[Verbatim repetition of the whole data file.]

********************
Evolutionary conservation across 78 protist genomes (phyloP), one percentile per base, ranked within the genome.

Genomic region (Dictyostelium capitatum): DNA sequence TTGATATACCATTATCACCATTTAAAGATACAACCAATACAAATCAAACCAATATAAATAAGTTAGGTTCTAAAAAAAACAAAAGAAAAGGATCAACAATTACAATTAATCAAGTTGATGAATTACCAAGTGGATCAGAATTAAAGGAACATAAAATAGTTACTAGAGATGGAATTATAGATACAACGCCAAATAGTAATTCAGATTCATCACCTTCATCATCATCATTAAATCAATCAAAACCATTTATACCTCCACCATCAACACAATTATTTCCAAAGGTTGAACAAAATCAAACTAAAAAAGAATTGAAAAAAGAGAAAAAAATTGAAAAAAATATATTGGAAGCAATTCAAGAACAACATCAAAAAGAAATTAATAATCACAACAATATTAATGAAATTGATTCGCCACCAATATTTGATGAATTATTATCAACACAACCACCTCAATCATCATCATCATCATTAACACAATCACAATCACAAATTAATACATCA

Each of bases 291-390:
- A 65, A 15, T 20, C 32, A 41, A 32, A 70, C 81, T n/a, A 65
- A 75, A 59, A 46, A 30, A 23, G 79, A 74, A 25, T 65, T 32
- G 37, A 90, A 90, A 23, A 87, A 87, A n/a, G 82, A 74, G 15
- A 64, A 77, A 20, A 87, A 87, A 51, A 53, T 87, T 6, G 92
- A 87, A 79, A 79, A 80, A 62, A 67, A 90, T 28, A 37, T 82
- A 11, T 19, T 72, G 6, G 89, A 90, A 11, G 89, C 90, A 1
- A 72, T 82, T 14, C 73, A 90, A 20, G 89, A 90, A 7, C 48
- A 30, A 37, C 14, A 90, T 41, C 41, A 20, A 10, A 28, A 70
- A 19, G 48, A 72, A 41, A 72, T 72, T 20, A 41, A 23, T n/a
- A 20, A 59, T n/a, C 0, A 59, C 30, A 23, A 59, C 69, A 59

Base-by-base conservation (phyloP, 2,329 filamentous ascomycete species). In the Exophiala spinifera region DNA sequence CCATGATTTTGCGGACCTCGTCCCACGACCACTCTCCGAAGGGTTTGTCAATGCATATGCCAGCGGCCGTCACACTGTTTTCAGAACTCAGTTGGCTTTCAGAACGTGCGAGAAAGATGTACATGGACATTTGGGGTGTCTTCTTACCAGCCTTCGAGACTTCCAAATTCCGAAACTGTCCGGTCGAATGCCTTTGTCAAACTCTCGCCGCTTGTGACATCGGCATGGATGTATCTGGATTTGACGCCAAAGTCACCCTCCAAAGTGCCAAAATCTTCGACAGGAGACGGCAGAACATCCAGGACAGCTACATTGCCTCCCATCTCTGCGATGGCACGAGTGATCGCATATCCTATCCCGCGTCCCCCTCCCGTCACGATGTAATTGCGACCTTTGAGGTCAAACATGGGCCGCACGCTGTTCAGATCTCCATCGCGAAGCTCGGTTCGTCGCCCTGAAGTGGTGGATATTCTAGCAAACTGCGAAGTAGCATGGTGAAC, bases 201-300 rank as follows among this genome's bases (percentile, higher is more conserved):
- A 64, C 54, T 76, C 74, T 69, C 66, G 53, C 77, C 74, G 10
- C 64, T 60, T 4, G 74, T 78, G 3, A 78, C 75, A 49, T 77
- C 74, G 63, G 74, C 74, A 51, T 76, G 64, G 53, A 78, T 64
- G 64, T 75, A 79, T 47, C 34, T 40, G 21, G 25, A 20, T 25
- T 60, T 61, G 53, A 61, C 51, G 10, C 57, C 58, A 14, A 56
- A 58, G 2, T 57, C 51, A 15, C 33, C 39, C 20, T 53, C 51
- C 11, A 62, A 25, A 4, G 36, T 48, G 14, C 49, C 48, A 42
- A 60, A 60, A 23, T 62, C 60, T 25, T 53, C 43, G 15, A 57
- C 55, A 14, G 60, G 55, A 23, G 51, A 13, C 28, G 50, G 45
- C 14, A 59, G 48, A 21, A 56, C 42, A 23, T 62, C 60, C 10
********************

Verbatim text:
Evolutionary conservation across 78 protist genomes (phyloP), one percentile per base, ranked within the genome.

Genomic region (Dictyostelium capitatum): DNA sequence TTGATATACCATTATCACCATTTAAAGATACAACCAATACAAATCAAACCAATATAAATAAGTTAGGTTCTAAAAAAAACAAAAGAAAAGGATCAACAATTACAATTAATCAAGTTGATGAATTACCAAGTGGATCAGAATTAAAGGAACATAAAATAGTTACTAGAGATGGAATTATAGATACAACGCCAAATAGTAATTCAGATTCATCACCTTCATCATCATCATTAAATCAATCAAAACCATTTATACCTCCACCATCAACACAATTATTTCCAAAGGTTGAACAAAATCAAACTAAAAAAGAATTGAAAAAAGAGAAAAAAATTGAAAAAAATATATTGGAAGCAATTCAAGAACAACATCAAAAAGAAATTAATAATCACAACAATATTAATGAAATTGATTCGCCACCAATATTTGATGAATTATTATCAACACAACCACCTCAATCATCATCATCATCATTAACACAATCACAATCACAAATTAATACATCA

Each of bases 291-390:
- A 65, A 15, T 20, C 32, A 41, A 32, A 70, C 81, T n/a, A 65
- A 75, A 59, A 46, A 30, A 23, G 79, A 74, A 25, T 65, T 32
- G 37, A 90, A 90, A 23, A 87, A 87, A n/a, G 82, A 74, G 15
- A 64, A 77, A 20, A 87, A 87, A 51, A 53, T 87, T 6, G 92
- A 87, A 79, A 79, A 80, A 62, A 67, A 90, T 28, A 37, T 82
- A 11, T 19, T 72, G 6, G 89, A 90, A 11, G 89, C 90, A 1
- A 72, T 82, T 14, C 73, A 90, A 20, G 89, A 90, A 7, C 48
- A 30, A 37, C 14, A 90, T 41, C 41, A 20, A 10, A 28, A 70
- A 19, G 48, A 72, A 41, A 72, T 72, T 20, A 41, A 23, T n/a
- A 20, A 59, T n/a, C 0, A 59, C 30, A 23, A 59, C 69, A 59

Base-by-base conservation (phyloP, 2,329 filamentous ascomycete species). In the Exophiala spinifera region DNA sequence CCATGATTTTGCGGACCTCGTCCCACGACCACTCTCCGAAGGGTTTGTCAATGCATATGCCAGCGGCCGTCACACTGTTTTCAGAACTCAGTTGGCTTTCAGAACGTGCGAGAAAGATGTACATGGACATTTGGGGTGTCTTCTTACCAGCCTTCGAGACTTCCAAATTCCGAAACTGTCCGGTCGAATGCCTTTGTCAAACTCTCGCCGCTTGTGACATCGGCATGGATGTATCTGGATTTGACGCCAAAGTCACCCTCCAAAGTGCCAAAATCTTCGACAGGAGACGGCAGAACATCCAGGACAGCTACATTGCCTCCCATCTCTGCGATGGCACGAGTGATCGCATATCCTATCCCGCGTCCCCCTCCCGTCACGATGTAATTGCGACCTTTGAGGTCAAACATGGGCCGCACGCTGTTCAGATCTCCATCGCGAAGCTCGGTTCGTCGCCCTGAAGTGGTGGATATTCTAGCAAACTGCGAAGTAGCATGGTGAAC, bases 201-300 rank as follows among this genome's bases (percentile, higher is more conserved):
- A 64, C 54, T 76, C 74, T 69, C 66, G 53, C 77, C 74, G 10
- C 64, T 60, T 4, G 74, T 78, G 3, A 78, C 75, A 49, T 77
- C 74, G 63, G 74, C 74, A 51, T 76, G 64, G 53, A 78, T 64
- G 64, T 75, A 79, T 47, C 34, T 40, G 21, G 25, A 20, T 25
- T 60, T 61, G 53, A 61, C 51, G 10, C 57, C 58, A 14, A 56
- A 58, G 2, T 57, C 51, A 15, C 33, C 39, C 20, T 53, C 51
- C 11, A 62, A 25, A 4, G 36, T 48, G 14, C 49, C 48, A 42
- A 60, A 60, A 23, T 62, C 60, T 25, T 53, C 43, G 15, A 57
- C 55, A 14, G 60, G 55, A 23, G 51, A 13, C 28, G 50, G 45
- C 14, A 59, G 48, A 21, A 56, C 42, A 23, T 62, C 60, C 10